Eat Your Figs

Three Sources for Good Nutrition Advice

Right about now, advice on your diet is pretty easy to find. But finding good nutrition advice is a whole other matter. Khloe Kardashian wants to tell you how she lost 35 pounds. US Weekly has helpfully gathered up diet secrets from  all the hottest stars. (Oops — maybe they’re not secret anymore.) And of course folks with medical credentials are ready to tell you to fear sugar or potatoes or any number of other foodstuffs.

On the other side of the coin, ConscienHealth and others are only too happy to poke holes in this nonsense. So we thought it only right to point you to a few options for seeking good nutrition advice today.

  1. A Registered Dietitian Nutritionist. If you have a real health concern that involves nutrition — diabetes, obesity, or heart disease, to name a few — find someone with an RD and an RDN after their name. This means that they have rigorous training in nutrition, completed an internship, passed a licensure examination, and have kept up with continuing education. A dietitian is no substitute for your primary care physician, but dietitians have expertise in nutrition that most physicians lack. Many other people might call themselves nutritionists, but their training might not be up to snuff. Look carefully for someone with specific expertise in your health concern. A good place to start is here.
     
  2. Thoughtful Commentaries on Nutrition. If you just want to know more and don’t have a specific health concern that relates to nutrition, many people are offering up thoughtful perspective in online publications that are freely available. Start reading. But for every thoughtful perspective, you will find at least ten hucksters peddling their favorite dogma. When you come upon people who are espousing the latest-greatest diet, demonizing whole food groups, or offering to change your life — look elsewhere. In the New York Times, Aaron Carroll is offering sensible advice and providing perspective on advice that you should take with a grain of salt.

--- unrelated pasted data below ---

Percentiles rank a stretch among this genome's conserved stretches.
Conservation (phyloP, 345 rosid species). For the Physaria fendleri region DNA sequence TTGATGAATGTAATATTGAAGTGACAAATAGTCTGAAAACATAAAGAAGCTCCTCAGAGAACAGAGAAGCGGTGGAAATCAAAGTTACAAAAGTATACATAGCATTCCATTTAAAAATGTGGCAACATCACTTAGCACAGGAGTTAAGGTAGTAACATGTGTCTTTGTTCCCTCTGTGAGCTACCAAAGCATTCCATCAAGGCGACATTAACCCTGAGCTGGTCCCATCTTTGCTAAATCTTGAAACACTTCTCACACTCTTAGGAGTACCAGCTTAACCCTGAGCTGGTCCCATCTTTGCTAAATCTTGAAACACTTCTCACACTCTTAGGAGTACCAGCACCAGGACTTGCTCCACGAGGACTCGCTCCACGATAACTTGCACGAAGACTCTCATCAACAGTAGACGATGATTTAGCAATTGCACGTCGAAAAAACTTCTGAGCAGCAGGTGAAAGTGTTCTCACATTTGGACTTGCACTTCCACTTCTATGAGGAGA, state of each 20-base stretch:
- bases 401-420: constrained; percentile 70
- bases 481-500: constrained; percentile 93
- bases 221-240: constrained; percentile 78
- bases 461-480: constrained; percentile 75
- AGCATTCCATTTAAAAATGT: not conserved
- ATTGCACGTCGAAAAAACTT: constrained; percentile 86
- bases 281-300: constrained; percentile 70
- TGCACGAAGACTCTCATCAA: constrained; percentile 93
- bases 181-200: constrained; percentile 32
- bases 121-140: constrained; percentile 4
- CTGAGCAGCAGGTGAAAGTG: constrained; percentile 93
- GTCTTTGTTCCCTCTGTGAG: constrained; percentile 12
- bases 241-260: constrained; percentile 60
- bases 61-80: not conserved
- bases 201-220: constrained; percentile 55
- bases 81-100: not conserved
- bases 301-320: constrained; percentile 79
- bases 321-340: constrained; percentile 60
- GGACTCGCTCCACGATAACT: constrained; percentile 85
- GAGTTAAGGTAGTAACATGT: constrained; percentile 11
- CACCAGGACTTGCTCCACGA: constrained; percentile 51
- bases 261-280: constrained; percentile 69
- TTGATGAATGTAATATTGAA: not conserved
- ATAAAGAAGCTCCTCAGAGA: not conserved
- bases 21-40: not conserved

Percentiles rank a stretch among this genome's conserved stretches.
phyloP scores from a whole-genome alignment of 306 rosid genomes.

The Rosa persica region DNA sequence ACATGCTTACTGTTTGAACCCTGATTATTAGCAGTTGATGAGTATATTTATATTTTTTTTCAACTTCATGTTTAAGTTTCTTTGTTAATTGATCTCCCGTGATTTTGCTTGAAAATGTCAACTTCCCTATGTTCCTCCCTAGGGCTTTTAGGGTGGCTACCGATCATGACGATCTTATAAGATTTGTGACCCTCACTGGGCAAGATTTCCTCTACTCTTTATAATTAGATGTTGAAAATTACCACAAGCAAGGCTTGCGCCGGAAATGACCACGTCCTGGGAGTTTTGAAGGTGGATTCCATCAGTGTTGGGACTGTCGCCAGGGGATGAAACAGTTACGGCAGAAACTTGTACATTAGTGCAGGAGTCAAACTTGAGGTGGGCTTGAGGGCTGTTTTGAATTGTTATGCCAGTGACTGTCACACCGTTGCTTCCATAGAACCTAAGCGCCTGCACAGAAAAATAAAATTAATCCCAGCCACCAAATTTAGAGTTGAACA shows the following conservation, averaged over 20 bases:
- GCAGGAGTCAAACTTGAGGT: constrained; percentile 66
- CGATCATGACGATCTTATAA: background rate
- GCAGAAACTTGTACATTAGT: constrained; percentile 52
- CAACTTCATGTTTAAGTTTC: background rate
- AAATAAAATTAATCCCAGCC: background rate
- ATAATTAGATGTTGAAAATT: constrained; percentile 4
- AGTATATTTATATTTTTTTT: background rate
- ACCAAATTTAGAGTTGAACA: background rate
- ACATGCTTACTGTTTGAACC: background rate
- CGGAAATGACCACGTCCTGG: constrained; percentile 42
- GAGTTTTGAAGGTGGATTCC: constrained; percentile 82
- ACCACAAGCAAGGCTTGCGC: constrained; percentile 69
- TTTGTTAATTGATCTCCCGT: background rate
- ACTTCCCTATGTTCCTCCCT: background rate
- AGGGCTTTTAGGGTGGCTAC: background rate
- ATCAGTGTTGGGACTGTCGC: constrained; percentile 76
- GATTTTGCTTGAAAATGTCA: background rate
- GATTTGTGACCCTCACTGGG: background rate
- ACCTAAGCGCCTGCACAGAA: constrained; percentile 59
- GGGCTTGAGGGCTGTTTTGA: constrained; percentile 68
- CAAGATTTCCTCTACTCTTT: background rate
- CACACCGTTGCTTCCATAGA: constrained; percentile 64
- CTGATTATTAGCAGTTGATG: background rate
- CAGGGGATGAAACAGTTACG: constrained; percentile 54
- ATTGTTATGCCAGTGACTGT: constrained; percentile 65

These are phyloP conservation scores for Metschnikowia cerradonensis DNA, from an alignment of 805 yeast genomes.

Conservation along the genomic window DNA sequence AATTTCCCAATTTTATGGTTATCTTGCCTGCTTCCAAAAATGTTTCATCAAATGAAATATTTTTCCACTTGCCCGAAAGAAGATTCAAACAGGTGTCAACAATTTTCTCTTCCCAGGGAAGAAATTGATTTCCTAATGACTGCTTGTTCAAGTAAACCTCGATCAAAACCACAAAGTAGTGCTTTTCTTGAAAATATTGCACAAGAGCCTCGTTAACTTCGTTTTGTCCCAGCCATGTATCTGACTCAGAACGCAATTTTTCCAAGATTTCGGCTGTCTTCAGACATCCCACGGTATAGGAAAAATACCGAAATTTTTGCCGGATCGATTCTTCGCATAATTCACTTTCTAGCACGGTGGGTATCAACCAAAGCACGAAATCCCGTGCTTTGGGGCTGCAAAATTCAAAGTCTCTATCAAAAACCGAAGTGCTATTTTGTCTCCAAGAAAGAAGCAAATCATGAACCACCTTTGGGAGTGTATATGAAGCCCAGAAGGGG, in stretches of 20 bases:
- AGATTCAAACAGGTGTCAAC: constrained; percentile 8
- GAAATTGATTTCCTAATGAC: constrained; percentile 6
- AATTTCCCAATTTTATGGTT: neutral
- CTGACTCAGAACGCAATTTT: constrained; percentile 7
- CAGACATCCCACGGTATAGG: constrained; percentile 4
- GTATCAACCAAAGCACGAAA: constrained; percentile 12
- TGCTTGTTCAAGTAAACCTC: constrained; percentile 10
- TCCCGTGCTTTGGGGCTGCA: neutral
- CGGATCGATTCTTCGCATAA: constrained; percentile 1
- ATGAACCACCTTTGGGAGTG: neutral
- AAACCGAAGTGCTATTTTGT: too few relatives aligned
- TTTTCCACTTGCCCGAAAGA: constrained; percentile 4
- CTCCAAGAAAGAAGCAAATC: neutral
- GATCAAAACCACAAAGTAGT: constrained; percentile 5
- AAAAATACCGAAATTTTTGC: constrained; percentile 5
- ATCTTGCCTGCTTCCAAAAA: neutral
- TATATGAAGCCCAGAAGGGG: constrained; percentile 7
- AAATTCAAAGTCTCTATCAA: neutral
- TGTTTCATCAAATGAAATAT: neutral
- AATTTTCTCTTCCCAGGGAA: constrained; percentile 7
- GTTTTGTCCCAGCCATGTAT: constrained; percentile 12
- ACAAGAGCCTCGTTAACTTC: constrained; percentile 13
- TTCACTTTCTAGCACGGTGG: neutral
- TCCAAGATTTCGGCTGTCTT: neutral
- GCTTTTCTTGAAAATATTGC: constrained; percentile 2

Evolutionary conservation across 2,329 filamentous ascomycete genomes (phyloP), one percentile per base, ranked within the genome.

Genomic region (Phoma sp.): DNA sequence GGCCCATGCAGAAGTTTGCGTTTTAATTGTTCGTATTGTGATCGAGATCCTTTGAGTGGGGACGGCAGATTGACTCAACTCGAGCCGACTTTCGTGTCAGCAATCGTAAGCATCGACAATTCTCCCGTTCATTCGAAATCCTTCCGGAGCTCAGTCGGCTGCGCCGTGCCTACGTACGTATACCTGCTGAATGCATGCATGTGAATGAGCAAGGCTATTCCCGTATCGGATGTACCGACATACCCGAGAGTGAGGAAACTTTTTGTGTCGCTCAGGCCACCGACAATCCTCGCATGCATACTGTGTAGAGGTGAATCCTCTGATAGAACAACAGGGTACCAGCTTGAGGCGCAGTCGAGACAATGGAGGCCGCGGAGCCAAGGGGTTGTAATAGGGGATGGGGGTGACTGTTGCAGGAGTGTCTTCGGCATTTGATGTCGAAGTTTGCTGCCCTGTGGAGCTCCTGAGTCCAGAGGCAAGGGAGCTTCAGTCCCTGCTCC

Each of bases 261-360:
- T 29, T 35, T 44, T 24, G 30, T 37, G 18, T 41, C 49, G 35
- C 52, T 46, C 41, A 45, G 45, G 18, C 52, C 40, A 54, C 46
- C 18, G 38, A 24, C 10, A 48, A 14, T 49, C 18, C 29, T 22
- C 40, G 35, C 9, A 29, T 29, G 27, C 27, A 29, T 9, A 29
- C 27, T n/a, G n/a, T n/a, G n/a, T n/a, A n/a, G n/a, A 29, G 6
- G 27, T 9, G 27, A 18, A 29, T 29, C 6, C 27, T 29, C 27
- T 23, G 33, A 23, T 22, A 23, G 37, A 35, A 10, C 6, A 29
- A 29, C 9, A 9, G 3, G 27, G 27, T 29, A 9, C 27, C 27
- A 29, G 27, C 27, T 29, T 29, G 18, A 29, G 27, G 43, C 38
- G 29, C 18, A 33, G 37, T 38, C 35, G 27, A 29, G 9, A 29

3. A Good Book Free of Dietary Dogma. Beyond just staying current, you might want to pick up a good book that can give you a framework for thinking about nutrition without subscribing to a particular fad or trend that will soon be stale. Though you’ll find booksellers are loaded with books about the latest fads, you can also find more than a few with some perspective worth your time. A good starting point is Michael Pollan’s Food Rules: An Eater’s Manual. Starting with his classic advice to “eat food, mostly plants, not too much,” he does a good job of keeping it simple. Though meat producers don’t like the “mostly plants” part of his advice, what he’s offering up is not terribly extreme. He’s getting a lot of attention from the Atlantic, PBS, and others right now.

 
Good information about food and nutrition is abundant. Unfortunately, the good information is hidden by a lot of sensationalism and just plain bunk that serves only to attract attention and sell advertising. If you read something that sounds sensational or alarming, move on. And above all, simply enjoy good food in moderation.

Happy New Year!

Eat Your Figs, photograph © RHiNO NEAL / flickr

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January 1, 2016

2 Responses to “Three Sources for Good Nutrition Advice”

  1. January 01, 2016 at 10:44 am, Fatima said:

    Thank you! This is very helpful. It’s so hard to find nutrition advice devoid of fads and false information. Your posts are greatly appreciated!

  2. January 01, 2016 at 2:28 pm, Ted said:

    Thanks, Fatima!